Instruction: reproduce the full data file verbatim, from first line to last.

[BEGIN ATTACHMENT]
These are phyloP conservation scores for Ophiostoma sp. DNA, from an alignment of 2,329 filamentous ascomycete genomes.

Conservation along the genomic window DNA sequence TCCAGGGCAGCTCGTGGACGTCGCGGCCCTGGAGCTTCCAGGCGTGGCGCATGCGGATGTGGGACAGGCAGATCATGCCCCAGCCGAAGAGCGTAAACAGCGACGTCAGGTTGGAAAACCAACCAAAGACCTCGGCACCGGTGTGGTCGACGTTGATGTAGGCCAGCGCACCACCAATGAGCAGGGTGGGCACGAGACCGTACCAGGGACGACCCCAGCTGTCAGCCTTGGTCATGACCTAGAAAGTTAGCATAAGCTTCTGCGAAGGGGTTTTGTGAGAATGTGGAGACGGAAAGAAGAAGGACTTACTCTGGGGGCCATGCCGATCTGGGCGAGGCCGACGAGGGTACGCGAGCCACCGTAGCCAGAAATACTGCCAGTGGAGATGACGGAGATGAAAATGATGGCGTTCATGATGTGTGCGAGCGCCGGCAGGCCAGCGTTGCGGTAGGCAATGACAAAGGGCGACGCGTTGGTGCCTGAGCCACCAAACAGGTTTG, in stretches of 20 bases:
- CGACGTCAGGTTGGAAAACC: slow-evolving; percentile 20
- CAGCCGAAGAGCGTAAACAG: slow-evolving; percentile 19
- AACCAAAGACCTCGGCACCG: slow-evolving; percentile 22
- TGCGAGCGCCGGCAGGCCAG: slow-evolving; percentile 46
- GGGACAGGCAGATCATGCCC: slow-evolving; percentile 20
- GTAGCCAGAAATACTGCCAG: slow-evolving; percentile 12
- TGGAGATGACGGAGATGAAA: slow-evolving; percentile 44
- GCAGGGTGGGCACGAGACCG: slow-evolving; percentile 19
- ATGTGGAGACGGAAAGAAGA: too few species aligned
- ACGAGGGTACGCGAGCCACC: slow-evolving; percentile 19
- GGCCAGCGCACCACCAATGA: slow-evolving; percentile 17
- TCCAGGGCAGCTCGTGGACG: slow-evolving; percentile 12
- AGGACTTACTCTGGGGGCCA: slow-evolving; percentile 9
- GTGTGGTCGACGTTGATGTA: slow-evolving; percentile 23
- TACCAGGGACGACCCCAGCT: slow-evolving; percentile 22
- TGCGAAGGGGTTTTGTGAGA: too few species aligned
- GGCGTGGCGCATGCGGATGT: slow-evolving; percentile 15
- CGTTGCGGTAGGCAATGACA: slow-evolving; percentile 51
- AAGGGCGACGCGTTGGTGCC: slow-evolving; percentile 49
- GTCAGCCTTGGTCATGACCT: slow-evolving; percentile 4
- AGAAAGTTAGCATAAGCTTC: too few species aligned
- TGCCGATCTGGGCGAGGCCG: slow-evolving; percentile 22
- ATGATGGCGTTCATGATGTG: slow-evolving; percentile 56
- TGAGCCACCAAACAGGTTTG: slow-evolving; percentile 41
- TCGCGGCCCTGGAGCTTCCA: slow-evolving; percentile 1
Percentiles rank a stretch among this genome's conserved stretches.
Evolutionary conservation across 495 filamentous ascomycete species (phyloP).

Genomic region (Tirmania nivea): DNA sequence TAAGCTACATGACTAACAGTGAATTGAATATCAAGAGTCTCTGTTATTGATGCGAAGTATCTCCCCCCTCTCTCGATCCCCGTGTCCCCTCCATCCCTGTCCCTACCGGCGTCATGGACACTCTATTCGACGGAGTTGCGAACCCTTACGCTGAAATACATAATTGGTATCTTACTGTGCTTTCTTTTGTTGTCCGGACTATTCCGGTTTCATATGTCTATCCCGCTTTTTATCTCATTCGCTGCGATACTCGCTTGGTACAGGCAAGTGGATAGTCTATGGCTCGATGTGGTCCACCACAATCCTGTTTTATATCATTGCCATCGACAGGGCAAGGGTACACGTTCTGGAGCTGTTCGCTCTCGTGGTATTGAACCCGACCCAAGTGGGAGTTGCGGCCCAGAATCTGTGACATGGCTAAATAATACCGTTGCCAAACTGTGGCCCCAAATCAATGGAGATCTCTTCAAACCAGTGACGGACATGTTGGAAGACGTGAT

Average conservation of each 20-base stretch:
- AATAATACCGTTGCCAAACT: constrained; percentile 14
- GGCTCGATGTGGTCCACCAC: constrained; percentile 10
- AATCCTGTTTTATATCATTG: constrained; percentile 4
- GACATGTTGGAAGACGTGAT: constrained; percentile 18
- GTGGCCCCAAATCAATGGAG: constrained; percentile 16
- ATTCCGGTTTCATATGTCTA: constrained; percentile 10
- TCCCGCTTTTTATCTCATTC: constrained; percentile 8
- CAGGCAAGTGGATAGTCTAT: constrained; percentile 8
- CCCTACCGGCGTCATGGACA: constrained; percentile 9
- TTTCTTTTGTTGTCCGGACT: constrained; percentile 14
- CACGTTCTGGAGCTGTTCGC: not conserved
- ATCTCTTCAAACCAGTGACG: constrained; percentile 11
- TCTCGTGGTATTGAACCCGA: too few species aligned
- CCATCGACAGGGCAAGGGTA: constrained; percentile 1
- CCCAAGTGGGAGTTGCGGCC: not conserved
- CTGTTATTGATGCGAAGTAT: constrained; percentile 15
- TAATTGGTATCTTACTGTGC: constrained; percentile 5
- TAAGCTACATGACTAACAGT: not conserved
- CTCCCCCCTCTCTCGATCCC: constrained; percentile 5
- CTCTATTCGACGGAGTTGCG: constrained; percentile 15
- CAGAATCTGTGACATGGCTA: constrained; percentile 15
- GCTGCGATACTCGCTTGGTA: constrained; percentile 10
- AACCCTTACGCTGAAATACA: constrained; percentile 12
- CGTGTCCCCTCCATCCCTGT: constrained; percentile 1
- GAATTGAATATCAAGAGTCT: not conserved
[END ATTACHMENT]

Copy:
These are phyloP conservation scores for Ophiostoma sp. DNA, from an alignment of 2,329 filamentous ascomycete genomes.

Conservation along the genomic window DNA sequence TCCAGGGCAGCTCGTGGACGTCGCGGCCCTGGAGCTTCCAGGCGTGGCGCATGCGGATGTGGGACAGGCAGATCATGCCCCAGCCGAAGAGCGTAAACAGCGACGTCAGGTTGGAAAACCAACCAAAGACCTCGGCACCGGTGTGGTCGACGTTGATGTAGGCCAGCGCACCACCAATGAGCAGGGTGGGCACGAGACCGTACCAGGGACGACCCCAGCTGTCAGCCTTGGTCATGACCTAGAAAGTTAGCATAAGCTTCTGCGAAGGGGTTTTGTGAGAATGTGGAGACGGAAAGAAGAAGGACTTACTCTGGGGGCCATGCCGATCTGGGCGAGGCCGACGAGGGTACGCGAGCCACCGTAGCCAGAAATACTGCCAGTGGAGATGACGGAGATGAAAATGATGGCGTTCATGATGTGTGCGAGCGCCGGCAGGCCAGCGTTGCGGTAGGCAATGACAAAGGGCGACGCGTTGGTGCCTGAGCCACCAAACAGGTTTG, in stretches of 20 bases:
- CGACGTCAGGTTGGAAAACC: slow-evolving; percentile 20
- CAGCCGAAGAGCGTAAACAG: slow-evolving; percentile 19
- AACCAAAGACCTCGGCACCG: slow-evolving; percentile 22
- TGCGAGCGCCGGCAGGCCAG: slow-evolving; percentile 46
- GGGACAGGCAGATCATGCCC: slow-evolving; percentile 20
- GTAGCCAGAAATACTGCCAG: slow-evolving; percentile 12
- TGGAGATGACGGAGATGAAA: slow-evolving; percentile 44
- GCAGGGTGGGCACGAGACCG: slow-evolving; percentile 19
- ATGTGGAGACGGAAAGAAGA: too few species aligned
- ACGAGGGTACGCGAGCCACC: slow-evolving; percentile 19
- GGCCAGCGCACCACCAATGA: slow-evolving; percentile 17
- TCCAGGGCAGCTCGTGGACG: slow-evolving; percentile 12
- AGGACTTACTCTGGGGGCCA: slow-evolving; percentile 9
- GTGTGGTCGACGTTGATGTA: slow-evolving; percentile 23
- TACCAGGGACGACCCCAGCT: slow-evolving; percentile 22
- TGCGAAGGGGTTTTGTGAGA: too few species aligned
- GGCGTGGCGCATGCGGATGT: slow-evolving; percentile 15
- CGTTGCGGTAGGCAATGACA: slow-evolving; percentile 51
- AAGGGCGACGCGTTGGTGCC: slow-evolving; percentile 49
- GTCAGCCTTGGTCATGACCT: slow-evolving; percentile 4
- AGAAAGTTAGCATAAGCTTC: too few species aligned
- TGCCGATCTGGGCGAGGCCG: slow-evolving; percentile 22
- ATGATGGCGTTCATGATGTG: slow-evolving; percentile 56
- TGAGCCACCAAACAGGTTTG: slow-evolving; percentile 41
- TCGCGGCCCTGGAGCTTCCA: slow-evolving; percentile 1
Percentiles rank a stretch among this genome's conserved stretches.
Evolutionary conservation across 495 filamentous ascomycete species (phyloP).

Genomic region (Tirmania nivea): DNA sequence TAAGCTACATGACTAACAGTGAATTGAATATCAAGAGTCTCTGTTATTGATGCGAAGTATCTCCCCCCTCTCTCGATCCCCGTGTCCCCTCCATCCCTGTCCCTACCGGCGTCATGGACACTCTATTCGACGGAGTTGCGAACCCTTACGCTGAAATACATAATTGGTATCTTACTGTGCTTTCTTTTGTTGTCCGGACTATTCCGGTTTCATATGTCTATCCCGCTTTTTATCTCATTCGCTGCGATACTCGCTTGGTACAGGCAAGTGGATAGTCTATGGCTCGATGTGGTCCACCACAATCCTGTTTTATATCATTGCCATCGACAGGGCAAGGGTACACGTTCTGGAGCTGTTCGCTCTCGTGGTATTGAACCCGACCCAAGTGGGAGTTGCGGCCCAGAATCTGTGACATGGCTAAATAATACCGTTGCCAAACTGTGGCCCCAAATCAATGGAGATCTCTTCAAACCAGTGACGGACATGTTGGAAGACGTGAT

Average conservation of each 20-base stretch:
- AATAATACCGTTGCCAAACT: constrained; percentile 14
- GGCTCGATGTGGTCCACCAC: constrained; percentile 10
- AATCCTGTTTTATATCATTG: constrained; percentile 4
- GACATGTTGGAAGACGTGAT: constrained; percentile 18
- GTGGCCCCAAATCAATGGAG: constrained; percentile 16
- ATTCCGGTTTCATATGTCTA: constrained; percentile 10
- TCCCGCTTTTTATCTCATTC: constrained; percentile 8
- CAGGCAAGTGGATAGTCTAT: constrained; percentile 8
- CCCTACCGGCGTCATGGACA: constrained; percentile 9
- TTTCTTTTGTTGTCCGGACT: constrained; percentile 14
- CACGTTCTGGAGCTGTTCGC: not conserved
- ATCTCTTCAAACCAGTGACG: constrained; percentile 11
- TCTCGTGGTATTGAACCCGA: too few species aligned
- CCATCGACAGGGCAAGGGTA: constrained; percentile 1
- CCCAAGTGGGAGTTGCGGCC: not conserved
- CTGTTATTGATGCGAAGTAT: constrained; percentile 15
- TAATTGGTATCTTACTGTGC: constrained; percentile 5
- TAAGCTACATGACTAACAGT: not conserved
- CTCCCCCCTCTCTCGATCCC: constrained; percentile 5
- CTCTATTCGACGGAGTTGCG: constrained; percentile 15
- CAGAATCTGTGACATGGCTA: constrained; percentile 15
- GCTGCGATACTCGCTTGGTA: constrained; percentile 10
- AACCCTTACGCTGAAATACA: constrained; percentile 12
- CGTGTCCCCTCCATCCCTGT: constrained; percentile 1
- GAATTGAATATCAAGAGTCT: not conserved